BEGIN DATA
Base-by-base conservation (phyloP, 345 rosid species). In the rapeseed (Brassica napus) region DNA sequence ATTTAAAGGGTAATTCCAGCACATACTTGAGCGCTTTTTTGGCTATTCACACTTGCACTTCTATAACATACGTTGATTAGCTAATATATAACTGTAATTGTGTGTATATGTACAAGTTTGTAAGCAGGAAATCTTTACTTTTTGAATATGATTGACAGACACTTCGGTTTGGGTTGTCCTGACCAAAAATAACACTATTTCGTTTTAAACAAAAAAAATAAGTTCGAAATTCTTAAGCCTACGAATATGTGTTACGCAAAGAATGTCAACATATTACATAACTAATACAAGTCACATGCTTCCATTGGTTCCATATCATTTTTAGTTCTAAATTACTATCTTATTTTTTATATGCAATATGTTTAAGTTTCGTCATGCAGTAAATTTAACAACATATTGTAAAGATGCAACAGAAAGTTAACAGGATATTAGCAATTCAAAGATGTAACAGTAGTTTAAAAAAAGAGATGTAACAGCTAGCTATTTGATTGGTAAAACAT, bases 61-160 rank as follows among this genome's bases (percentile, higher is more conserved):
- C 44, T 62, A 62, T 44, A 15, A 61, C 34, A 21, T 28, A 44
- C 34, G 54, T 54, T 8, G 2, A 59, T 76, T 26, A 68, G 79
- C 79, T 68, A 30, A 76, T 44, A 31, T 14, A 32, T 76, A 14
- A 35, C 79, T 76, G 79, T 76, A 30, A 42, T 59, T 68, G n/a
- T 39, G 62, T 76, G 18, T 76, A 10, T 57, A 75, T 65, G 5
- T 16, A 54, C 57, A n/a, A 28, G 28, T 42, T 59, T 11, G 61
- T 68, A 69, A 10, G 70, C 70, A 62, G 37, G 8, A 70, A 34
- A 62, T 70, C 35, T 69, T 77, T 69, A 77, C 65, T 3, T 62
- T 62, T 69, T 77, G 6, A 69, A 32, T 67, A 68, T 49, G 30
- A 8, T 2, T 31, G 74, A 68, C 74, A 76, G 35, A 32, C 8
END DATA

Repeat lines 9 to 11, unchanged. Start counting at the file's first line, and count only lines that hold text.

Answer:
- A 62, T 70, C 35, T 69, T 77, T 69, A 77, C 65, T 3, T 62
- T 62, T 69, T 77, G 6, A 69, A 32, T 67, A 68, T 49, G 30
- A 8, T 2, T 31, G 74, A 68, C 74, A 76, G 35, A 32, C 8